Bite Inhibition – Part One

Wrapping up our short series of articles on preventing dog bites, today we’ll look at the issue of bite inhibition.

As stated preciously, dogs bite for a variety of reasons: dominance aggression (the dog believes he is in charge); protectiveness; fear; pain; maternal instinct; or simply being pushed too far.

For many dogs, chewing, gnawing, and playful biting come naturally. They are natural puppy teething and exploring behaviours, which must be trained out of the dog before it grows up. What may be a playful nip from a puppy is anything but from an adult dog – and the dog often does not know his own strength – especially if never having been taught otherwise. Adult dogs that mouth people were likely never taught not to do so as puppies. Mouthing is, generally, normal doggie behaviour. Some dogs will, however, bite out of fear or frustration. It can be difficult to determine the difference between play mouthing and aggressive mouthing which precedes a bite. Some signs include:

• A playful dog will be relaxed in his stance and expression
• Playful mouthing is not generally painful
• An aggressive dog will look stiff, with tension in his body
• Aggressive bites happen fast; playful mouthing is a slower process

While an eight week old puppy chewing on your fingers is very cute, it’s important to train the pup to not do this into adulthood. Dogs must learn to curb mouthy behaviours, and that people have sensitive skin, so he must play gently at all times.

Bite Inhibition refers to a dog’s ability to control how hard he mouths, and the force behind it. A dog that has learnt to mouth gently during play will be less likely to bite hard if he ever bites out of pain, dominance aggression, or fear of any kind. Puppies usually learn bite inhibition naturally during playtime with other dogs. When one dog bites another too hard during play, the consequences are instant and easily learned for most pups – the game is over for a brief time-out. Pups learn to control the intensity behind their bite so that nobody is injured and play continues without interruption.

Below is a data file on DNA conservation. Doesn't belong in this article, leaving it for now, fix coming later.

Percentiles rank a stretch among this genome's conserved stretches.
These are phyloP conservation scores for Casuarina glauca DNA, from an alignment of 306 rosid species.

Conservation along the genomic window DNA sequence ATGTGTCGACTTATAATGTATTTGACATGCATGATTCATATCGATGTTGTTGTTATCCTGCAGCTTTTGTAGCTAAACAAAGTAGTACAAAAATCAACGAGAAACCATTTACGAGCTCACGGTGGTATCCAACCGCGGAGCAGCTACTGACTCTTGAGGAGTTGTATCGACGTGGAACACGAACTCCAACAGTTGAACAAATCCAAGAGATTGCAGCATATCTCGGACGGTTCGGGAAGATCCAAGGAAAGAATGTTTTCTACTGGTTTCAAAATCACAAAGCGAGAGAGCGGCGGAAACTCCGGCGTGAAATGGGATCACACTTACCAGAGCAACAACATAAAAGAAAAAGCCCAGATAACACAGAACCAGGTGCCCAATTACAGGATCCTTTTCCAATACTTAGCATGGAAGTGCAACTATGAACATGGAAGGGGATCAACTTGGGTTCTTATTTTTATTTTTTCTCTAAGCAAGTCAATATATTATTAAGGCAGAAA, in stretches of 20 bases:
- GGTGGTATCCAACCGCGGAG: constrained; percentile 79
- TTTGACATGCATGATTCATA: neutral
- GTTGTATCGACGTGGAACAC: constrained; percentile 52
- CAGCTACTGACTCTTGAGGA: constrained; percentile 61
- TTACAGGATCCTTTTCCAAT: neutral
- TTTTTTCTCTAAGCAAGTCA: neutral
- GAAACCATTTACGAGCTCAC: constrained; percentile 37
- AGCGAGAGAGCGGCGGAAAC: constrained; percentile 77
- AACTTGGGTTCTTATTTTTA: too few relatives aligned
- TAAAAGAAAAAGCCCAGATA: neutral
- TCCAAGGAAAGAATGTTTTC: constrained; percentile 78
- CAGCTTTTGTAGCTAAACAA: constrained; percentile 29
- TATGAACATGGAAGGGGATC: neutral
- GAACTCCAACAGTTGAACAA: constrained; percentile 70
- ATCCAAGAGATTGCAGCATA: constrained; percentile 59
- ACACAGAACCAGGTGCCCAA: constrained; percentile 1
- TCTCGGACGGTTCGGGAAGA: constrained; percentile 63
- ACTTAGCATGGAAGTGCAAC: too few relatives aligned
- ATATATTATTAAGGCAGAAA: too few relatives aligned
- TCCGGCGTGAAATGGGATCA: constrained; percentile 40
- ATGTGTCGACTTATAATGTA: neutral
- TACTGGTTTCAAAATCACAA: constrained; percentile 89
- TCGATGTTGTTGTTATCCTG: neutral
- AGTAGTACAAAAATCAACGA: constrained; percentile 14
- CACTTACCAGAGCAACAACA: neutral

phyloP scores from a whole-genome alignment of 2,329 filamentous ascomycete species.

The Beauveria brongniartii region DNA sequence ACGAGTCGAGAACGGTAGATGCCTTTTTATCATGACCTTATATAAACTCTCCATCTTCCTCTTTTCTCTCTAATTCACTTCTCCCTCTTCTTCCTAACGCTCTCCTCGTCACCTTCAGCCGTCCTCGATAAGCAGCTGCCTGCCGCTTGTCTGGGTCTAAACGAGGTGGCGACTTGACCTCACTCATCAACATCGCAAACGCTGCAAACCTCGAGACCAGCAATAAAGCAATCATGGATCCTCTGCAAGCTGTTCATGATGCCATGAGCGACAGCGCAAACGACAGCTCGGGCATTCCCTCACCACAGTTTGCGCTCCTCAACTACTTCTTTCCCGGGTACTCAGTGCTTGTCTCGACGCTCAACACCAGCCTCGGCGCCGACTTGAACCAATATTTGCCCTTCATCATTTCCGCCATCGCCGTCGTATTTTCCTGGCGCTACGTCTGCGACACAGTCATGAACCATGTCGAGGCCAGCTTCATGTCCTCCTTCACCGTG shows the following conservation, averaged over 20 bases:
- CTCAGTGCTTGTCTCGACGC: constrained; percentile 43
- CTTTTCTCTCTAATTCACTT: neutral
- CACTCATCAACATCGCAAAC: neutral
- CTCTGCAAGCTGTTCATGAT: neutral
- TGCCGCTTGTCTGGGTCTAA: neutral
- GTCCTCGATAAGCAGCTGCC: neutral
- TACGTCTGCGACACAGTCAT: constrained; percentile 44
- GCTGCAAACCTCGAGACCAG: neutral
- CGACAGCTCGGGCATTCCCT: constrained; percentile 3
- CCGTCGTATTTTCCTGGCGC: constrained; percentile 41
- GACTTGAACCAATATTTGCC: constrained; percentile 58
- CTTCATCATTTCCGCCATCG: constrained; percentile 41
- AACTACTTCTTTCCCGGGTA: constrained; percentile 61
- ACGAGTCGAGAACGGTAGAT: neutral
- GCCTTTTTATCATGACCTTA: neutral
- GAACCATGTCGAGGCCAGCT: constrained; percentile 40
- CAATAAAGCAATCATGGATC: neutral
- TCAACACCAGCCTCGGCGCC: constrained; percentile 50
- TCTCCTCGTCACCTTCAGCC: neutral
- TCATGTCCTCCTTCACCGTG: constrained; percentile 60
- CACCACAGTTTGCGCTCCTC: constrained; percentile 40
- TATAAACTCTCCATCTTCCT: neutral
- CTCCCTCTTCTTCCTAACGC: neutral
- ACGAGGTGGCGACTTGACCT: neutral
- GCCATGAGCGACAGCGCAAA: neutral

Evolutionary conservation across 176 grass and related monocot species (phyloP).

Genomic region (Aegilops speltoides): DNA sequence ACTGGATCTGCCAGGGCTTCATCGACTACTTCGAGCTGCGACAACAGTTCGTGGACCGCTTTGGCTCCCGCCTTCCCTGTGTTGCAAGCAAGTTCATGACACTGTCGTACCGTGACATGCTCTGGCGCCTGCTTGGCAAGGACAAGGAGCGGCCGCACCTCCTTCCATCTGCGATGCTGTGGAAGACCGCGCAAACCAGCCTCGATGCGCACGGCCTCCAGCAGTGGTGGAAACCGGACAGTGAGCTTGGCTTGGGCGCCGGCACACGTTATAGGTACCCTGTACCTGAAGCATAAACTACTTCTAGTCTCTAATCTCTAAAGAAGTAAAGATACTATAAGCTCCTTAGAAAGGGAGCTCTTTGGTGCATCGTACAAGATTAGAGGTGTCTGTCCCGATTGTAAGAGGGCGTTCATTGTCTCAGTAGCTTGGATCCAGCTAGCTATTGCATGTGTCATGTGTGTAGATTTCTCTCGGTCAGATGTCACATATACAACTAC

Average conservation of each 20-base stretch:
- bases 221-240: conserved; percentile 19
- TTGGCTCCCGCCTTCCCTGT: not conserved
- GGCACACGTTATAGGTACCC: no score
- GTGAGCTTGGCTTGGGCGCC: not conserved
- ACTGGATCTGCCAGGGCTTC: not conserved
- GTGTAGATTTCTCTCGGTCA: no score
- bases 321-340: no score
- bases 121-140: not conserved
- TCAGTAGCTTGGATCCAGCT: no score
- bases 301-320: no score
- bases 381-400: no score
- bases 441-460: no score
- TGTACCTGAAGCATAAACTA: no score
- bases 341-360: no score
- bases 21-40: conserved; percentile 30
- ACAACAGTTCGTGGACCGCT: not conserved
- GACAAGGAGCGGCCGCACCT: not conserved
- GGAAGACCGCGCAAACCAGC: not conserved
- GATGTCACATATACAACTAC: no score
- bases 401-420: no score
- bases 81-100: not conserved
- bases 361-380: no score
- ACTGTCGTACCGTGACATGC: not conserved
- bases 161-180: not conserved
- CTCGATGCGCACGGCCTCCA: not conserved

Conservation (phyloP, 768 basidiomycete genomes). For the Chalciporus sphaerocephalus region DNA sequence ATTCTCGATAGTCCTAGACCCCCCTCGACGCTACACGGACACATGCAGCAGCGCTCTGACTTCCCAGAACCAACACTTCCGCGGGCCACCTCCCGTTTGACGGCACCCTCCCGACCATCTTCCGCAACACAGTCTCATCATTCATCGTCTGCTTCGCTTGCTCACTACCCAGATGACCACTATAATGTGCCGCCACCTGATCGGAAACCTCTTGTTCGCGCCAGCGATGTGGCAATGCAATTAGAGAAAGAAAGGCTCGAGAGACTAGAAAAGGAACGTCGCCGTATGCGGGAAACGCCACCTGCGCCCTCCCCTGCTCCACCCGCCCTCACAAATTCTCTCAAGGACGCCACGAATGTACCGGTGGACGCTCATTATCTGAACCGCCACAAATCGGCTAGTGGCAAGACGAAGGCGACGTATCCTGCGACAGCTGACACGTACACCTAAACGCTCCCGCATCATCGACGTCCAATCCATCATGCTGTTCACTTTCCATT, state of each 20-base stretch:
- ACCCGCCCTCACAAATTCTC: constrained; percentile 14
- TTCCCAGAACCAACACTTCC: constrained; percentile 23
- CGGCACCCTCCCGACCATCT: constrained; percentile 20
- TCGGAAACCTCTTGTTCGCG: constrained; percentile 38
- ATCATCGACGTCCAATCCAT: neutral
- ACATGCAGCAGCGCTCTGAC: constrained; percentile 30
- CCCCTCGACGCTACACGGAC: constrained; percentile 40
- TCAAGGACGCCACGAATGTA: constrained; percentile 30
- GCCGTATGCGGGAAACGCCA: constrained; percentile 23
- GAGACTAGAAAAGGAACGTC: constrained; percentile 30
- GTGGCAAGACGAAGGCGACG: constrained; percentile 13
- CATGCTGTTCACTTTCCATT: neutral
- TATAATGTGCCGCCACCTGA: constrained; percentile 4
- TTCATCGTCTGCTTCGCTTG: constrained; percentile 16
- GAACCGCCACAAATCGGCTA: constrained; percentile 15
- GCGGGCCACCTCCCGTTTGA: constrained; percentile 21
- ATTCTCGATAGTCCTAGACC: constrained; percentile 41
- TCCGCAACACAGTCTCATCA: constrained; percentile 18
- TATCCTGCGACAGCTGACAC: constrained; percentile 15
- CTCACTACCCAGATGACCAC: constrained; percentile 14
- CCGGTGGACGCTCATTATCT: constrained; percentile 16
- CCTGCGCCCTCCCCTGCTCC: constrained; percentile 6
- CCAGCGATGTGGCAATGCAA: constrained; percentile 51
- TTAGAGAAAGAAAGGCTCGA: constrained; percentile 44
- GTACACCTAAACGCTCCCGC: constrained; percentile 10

When you play with your dog, allow him to mouth on your hands; continue play until he bites with any force, and immediately vocalise in a high pitched way as if you are hurt. Alternatively, a stern voice should do the trick. Praise the dog when he stops or licks you “better”. Repeat these steps but no more than three times within fifteen minutes. If your “yelp” of “pain” does not work, move to “time-out”. Remove yourself from his vicinity and ignore him for up to twenty or thirty seconds. Once he has learned to be gentle, teach him to not mouth at all…

Come back next week for Part Two of Bite Inhibition…

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